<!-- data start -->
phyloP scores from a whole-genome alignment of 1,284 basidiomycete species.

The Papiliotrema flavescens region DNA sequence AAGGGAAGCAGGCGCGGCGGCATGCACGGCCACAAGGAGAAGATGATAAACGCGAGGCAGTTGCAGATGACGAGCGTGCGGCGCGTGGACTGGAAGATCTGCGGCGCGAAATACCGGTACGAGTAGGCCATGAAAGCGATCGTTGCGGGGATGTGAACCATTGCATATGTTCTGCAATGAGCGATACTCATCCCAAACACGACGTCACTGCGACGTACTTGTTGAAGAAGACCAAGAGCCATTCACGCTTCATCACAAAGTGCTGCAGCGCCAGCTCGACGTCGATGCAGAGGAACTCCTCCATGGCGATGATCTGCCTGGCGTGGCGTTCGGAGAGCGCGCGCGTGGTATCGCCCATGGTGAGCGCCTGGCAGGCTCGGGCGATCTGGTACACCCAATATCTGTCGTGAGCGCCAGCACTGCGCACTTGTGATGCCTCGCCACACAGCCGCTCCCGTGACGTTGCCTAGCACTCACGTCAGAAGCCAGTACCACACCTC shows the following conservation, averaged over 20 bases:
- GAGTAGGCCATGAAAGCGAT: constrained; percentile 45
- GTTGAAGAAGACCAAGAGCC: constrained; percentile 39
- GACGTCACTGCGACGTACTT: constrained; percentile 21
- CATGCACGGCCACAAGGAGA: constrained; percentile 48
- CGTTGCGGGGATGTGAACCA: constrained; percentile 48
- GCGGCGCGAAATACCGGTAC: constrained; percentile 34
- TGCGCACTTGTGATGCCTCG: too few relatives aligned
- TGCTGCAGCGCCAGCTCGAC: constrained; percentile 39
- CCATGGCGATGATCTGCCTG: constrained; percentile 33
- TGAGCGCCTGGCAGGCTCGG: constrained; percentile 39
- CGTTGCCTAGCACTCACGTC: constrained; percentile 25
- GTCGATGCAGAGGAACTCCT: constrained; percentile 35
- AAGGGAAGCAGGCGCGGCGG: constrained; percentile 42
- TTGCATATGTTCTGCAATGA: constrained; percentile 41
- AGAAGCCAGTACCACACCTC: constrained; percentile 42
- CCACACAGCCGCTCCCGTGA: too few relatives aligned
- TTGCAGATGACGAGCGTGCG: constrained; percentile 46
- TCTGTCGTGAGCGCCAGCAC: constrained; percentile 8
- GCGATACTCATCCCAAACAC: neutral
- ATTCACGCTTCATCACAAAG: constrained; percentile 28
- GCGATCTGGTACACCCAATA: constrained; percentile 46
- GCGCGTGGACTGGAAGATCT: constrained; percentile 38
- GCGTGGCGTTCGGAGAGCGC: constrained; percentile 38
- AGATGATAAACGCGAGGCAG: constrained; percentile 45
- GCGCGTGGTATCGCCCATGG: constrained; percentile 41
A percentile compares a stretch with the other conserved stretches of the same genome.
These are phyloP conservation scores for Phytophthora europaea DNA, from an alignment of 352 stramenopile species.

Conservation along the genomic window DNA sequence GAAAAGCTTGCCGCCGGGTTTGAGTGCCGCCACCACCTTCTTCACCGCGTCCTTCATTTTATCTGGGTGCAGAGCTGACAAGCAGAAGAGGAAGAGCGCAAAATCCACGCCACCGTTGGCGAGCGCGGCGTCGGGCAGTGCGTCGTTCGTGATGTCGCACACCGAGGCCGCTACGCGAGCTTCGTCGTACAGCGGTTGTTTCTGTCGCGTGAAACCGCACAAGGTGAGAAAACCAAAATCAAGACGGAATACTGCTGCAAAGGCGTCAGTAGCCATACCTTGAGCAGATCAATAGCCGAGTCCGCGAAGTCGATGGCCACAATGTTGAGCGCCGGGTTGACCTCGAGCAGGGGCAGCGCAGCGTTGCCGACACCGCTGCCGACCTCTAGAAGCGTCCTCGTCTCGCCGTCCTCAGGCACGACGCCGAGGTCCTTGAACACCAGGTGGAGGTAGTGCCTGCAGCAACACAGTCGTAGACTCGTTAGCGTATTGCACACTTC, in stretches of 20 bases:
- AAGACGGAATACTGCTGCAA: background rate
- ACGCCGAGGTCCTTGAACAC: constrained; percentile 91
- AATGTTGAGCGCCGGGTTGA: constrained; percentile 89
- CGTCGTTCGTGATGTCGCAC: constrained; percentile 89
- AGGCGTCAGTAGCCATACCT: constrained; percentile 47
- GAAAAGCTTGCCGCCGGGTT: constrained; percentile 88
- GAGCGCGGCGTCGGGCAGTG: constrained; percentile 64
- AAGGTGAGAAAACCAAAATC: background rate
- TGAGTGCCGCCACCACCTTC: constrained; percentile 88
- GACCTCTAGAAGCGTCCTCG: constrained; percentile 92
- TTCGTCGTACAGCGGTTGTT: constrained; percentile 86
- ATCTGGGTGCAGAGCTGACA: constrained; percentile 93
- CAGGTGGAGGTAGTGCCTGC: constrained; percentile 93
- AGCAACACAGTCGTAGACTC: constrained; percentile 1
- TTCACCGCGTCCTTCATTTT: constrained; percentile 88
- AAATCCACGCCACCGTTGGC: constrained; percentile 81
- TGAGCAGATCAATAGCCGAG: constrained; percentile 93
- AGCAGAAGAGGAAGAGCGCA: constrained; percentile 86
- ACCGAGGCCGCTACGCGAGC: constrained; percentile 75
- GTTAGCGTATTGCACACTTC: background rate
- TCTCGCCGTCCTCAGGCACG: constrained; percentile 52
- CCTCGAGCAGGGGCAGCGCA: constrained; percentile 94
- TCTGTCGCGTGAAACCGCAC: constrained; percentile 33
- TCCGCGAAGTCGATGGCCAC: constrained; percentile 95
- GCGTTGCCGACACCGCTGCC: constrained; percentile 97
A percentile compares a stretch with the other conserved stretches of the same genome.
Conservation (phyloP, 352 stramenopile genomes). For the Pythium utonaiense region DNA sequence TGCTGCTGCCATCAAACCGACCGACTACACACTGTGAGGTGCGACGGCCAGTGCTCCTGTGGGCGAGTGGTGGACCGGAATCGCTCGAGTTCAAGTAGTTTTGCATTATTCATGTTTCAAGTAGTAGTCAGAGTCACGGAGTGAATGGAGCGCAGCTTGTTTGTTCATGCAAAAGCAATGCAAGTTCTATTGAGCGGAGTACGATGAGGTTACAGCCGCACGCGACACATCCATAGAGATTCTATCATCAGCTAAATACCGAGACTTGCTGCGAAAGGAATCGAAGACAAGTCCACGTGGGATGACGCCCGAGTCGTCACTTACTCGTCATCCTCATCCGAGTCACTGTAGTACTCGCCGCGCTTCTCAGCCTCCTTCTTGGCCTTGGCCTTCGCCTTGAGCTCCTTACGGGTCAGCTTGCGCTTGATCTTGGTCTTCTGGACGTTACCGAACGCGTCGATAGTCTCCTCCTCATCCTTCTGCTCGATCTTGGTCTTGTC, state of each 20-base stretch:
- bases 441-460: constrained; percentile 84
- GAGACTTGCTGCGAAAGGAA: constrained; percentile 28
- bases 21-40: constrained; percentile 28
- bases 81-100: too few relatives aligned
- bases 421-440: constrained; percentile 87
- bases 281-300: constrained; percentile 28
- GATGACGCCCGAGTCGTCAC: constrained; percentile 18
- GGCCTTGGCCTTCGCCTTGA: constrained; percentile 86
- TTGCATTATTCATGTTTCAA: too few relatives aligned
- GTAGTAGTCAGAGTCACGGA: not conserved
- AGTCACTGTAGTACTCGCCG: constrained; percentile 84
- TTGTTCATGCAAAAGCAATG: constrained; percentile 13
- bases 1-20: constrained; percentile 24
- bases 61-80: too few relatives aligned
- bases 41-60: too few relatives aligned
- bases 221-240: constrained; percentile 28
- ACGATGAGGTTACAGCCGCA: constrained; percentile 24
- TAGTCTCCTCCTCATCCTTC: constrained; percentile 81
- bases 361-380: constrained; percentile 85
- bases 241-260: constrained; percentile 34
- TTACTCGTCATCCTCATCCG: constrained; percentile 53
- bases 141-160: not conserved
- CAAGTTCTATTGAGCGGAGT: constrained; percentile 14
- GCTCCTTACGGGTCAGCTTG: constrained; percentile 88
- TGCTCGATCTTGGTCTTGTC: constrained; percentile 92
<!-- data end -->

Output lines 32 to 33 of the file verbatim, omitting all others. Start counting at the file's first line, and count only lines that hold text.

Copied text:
- ACGCCGAGGTCCTTGAACAC: constrained; percentile 91
- AATGTTGAGCGCCGGGTTGA: constrained; percentile 89